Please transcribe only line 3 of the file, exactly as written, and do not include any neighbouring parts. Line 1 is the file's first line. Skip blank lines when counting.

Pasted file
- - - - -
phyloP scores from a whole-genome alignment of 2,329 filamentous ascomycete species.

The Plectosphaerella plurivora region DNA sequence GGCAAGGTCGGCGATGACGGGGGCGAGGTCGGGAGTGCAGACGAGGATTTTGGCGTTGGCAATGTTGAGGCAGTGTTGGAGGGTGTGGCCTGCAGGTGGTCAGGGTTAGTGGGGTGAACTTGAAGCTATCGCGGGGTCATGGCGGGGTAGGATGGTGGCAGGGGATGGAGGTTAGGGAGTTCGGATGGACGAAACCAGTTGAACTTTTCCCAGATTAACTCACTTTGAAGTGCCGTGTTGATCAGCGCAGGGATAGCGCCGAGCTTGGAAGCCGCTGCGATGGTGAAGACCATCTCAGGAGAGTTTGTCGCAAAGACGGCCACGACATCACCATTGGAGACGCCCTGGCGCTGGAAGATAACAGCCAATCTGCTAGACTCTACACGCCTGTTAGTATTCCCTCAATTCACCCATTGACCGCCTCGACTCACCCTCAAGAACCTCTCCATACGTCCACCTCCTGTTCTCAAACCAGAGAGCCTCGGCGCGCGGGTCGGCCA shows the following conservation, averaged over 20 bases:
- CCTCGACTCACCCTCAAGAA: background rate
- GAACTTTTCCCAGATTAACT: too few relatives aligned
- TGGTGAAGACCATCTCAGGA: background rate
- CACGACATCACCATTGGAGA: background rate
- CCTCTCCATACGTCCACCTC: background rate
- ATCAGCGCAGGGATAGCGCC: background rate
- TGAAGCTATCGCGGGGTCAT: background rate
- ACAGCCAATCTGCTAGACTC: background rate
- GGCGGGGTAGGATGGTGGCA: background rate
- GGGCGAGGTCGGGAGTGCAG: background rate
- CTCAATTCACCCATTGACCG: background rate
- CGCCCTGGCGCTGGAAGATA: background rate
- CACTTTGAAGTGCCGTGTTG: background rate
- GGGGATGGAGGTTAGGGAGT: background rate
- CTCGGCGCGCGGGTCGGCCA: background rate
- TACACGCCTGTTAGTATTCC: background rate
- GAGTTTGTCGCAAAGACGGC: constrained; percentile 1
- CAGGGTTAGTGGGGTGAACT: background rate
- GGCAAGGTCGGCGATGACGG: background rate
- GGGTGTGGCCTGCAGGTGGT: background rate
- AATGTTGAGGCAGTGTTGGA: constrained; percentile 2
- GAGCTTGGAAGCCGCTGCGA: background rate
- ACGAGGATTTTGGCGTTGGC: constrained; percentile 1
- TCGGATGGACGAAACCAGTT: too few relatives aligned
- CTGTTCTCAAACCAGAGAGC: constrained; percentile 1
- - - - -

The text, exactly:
- CCTCGACTCACCCTCAAGAA: background rate